I've encountered a phrase that I can't make out as yet despite my futile attempts to look it up in several dictionaries, along with browsing several online articles containing such phrase. It's in a financial related text (so it isn't about gun's shooting distance) and it appears to mean "in the long run," "from a long-term perspective," along these lines. I'll post some contexts below where the phrase is used in a similar:

(a)Because the de-coupling between cable and EUR/USD does not seem to have been triggered by clear economic event, its hard to say for how long this will continue. However, for the time being, if you want to be long USD this may be best expressed through EUR/USD, but if you want to be short USD, then it looks like cable is providing the extra extra zing (and its more attractive from a carry perspective).

(b)From a carry perspective, we expect AUD’s 2.5% interest rate advantage over the JPY to be maintained for the medium term, which could make AUDJPY an attractive prospect, especially if overall market sentiment remains stable for the next few weeks in the wake of the resolution of the US fiscal crisis.

(c) Asian credit increasingly attractive from a carry perspective (headline)...But spreads over Treasuries remain wide. The current spread is 277.8 basis points (bp), which is around the same level as in late 2009. Five-year treasuries are yielding 0.63%. As such, despite historically low yields in Asian credit, from a carry perspective it remains very attractive..."So the more you think that sub-par economic growth or central bankers choosing to maintain rates low will continue for an unusual amount of time, the more appealing Asian credit will look from a pure carry perspective,"...

It seems to have a positive connotation since in the examples above including the text where I read it in the first place, usually with the adjective "attractive" near it, e.g. Despite...it looks attractive from a carry perspective. I suspect "from a carry standpoint" shares a similar meaning with this phrase, if not synonymous.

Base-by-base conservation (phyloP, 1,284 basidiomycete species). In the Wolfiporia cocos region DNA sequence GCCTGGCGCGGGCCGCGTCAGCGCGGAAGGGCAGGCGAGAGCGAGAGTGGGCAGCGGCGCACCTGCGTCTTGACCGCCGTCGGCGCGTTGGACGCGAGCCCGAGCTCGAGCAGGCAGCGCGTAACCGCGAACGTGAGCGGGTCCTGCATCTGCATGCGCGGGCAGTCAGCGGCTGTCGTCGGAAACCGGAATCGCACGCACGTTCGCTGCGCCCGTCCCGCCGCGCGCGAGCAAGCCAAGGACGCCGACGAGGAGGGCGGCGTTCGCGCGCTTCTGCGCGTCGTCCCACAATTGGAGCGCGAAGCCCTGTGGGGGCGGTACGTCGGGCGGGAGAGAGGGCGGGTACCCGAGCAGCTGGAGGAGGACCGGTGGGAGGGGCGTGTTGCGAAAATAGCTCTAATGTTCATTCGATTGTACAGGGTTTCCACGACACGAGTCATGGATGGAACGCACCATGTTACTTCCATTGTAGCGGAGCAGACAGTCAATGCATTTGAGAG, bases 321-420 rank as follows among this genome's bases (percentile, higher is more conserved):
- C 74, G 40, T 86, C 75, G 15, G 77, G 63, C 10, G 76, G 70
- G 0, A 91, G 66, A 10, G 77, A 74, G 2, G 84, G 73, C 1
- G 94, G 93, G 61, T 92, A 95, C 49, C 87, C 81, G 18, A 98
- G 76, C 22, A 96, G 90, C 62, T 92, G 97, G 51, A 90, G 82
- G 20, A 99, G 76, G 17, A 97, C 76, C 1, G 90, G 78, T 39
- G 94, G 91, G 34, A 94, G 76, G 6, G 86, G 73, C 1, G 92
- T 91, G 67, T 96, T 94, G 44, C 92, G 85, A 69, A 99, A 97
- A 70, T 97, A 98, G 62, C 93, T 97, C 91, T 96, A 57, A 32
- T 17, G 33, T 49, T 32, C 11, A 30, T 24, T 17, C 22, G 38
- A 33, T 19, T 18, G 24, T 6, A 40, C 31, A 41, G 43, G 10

I look forward to hearing from you all. Thank you.



  • 2
    Thank you for your warm welcome and advice. I actually have. But I think the collocation (carry+perspective) carries a particular meaning that belongs to the market analysts'/bankers' lingo. I've already tried my SOD, Merriam-Webster's Unabridged Dictionary and its collegiate 11 edition, Random House Webster's Unabridged Dictionary, along with other learner's dictionaries, of no avail.
    – Alvis You
    Commented Nov 7, 2014 at 6:40

1 Answer 1


In this case, the meaning of carry derives from metaphorically carrying X on the books (that is to say, in good old-fashioned pen-and-ink bookkeeping, the entry would be carried over from one period to another). That usage is probably more familiar as part of the phrase to carry over.

The perspective and standpoint are just an altogether too common and quite awkward turn of phrase common in the business world. (I'm almost surprised that you didn't also find carry-wise.) Both essentially mean when considered as an item to be carried or when considered as a medium-to-long-term holding.

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